LONDON — The U.K. plans to negotiate film co-production treaties with South Africa, China, India, Jamaica and Morocco and drop pacts with Germany, Italy and Norway.
This is part of a government review of film treaties to create a consistent strategy.
“Pooling talent and expertise is increasingly important to enable all those involved in the film industry to compete on a global stage,” U.K. culture secretary Tessa Jowell said Monday on a visit to Cape Town, where she met South African minister for arts and culture Pallo Jordan.
“The real negotiations start now, but if we get these treaties right, it will be the perfect deal — both sides win and the consumer gets to enjoy a better, more diverse product,” she added.
Under co-production treaties, filmmakers can access subsidies and tax breaks from each other’s countries.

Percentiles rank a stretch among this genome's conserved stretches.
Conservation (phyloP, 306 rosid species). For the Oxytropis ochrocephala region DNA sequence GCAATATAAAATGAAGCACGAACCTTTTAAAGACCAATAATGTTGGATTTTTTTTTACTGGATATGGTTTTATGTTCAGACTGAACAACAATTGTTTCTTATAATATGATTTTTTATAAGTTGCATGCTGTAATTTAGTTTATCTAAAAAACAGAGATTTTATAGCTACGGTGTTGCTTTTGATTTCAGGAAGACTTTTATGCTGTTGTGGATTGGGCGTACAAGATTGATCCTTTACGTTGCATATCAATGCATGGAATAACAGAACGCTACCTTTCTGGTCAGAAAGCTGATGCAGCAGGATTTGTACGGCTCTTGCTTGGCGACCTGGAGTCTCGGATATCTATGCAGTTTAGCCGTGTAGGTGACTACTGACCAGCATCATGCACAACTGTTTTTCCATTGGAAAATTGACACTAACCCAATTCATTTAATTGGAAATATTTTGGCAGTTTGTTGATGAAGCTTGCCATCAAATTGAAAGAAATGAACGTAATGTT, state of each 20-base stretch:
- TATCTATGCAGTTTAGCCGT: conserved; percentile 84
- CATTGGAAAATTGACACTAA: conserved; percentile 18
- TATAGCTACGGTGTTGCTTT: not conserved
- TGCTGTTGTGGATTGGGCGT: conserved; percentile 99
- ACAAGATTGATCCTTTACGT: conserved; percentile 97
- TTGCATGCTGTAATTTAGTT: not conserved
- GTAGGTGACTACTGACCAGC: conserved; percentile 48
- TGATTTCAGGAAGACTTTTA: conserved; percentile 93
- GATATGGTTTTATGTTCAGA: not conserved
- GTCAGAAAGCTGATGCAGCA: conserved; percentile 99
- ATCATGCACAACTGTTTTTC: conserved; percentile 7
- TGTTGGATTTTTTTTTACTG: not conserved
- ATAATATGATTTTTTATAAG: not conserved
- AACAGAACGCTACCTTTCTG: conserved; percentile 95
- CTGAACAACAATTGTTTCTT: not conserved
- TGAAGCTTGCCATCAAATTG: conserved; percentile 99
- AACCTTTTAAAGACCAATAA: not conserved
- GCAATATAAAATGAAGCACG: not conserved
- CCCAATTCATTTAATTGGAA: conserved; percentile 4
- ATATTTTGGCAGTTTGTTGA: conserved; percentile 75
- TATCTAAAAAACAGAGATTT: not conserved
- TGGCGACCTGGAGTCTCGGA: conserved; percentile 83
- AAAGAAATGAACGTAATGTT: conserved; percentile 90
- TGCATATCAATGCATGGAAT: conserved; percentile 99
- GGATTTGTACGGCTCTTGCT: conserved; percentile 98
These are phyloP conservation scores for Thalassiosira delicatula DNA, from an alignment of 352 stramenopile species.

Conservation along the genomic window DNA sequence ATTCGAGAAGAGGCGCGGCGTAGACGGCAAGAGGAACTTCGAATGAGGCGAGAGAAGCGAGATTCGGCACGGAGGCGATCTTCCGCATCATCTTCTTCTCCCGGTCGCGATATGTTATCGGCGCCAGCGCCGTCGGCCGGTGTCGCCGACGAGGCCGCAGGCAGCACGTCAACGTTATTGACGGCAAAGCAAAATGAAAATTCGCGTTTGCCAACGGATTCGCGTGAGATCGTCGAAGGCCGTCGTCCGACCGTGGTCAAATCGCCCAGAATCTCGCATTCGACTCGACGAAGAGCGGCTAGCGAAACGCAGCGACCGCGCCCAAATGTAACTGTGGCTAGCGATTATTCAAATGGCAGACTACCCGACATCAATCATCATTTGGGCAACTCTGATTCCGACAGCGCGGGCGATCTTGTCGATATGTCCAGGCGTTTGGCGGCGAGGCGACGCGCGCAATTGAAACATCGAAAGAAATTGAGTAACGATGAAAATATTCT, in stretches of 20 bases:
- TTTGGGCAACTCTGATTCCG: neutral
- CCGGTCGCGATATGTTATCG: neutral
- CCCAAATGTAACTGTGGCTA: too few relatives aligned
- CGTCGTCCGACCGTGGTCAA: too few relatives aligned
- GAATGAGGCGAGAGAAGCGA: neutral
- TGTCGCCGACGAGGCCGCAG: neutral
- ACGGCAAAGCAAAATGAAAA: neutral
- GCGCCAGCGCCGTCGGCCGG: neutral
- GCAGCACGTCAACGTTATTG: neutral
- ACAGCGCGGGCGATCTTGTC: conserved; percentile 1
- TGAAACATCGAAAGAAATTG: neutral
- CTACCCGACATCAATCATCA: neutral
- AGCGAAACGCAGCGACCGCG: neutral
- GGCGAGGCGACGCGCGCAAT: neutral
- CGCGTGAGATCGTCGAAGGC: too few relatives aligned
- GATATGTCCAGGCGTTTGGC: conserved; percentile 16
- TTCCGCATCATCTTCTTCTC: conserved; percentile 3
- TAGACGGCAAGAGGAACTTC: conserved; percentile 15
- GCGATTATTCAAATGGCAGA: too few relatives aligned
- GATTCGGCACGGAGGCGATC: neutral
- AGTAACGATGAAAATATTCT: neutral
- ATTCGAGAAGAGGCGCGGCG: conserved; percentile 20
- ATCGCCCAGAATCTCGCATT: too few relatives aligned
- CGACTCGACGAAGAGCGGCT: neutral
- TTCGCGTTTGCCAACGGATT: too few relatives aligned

The U.K. has treaties with Australia, Canada, New Zealand, France, Germany, Italy and Norway.
But a government spokesman said the Norwegian pact had fallen into disuse, while projects with German or Italian partners would be better carried out under the European Convention on Co-production than through bilateral treaties.
Meanwhile, a co-production treaty between South Africa and India was mulled in Cape Town.
A delegation of industry professionals from India, including the Film & Television Producers Guild of India president Amit Khanna, Praveen Nischol of Entertainment One and Shabir Boxwala of Sahara One, are visiting South Africa at the invitation of the Cape Film Commission.
The CFC said the aim of the visit was to explore ways of working together.
South Africa already has co-production treaties with Canada, Italy and Germany.
The Indian delegation will meet industry reps and producers in Cape Town, Durban and Johannesburg during their weeklong visit, which began Sunday.
(Christelle de Jager in Johannesburg contributed to this report).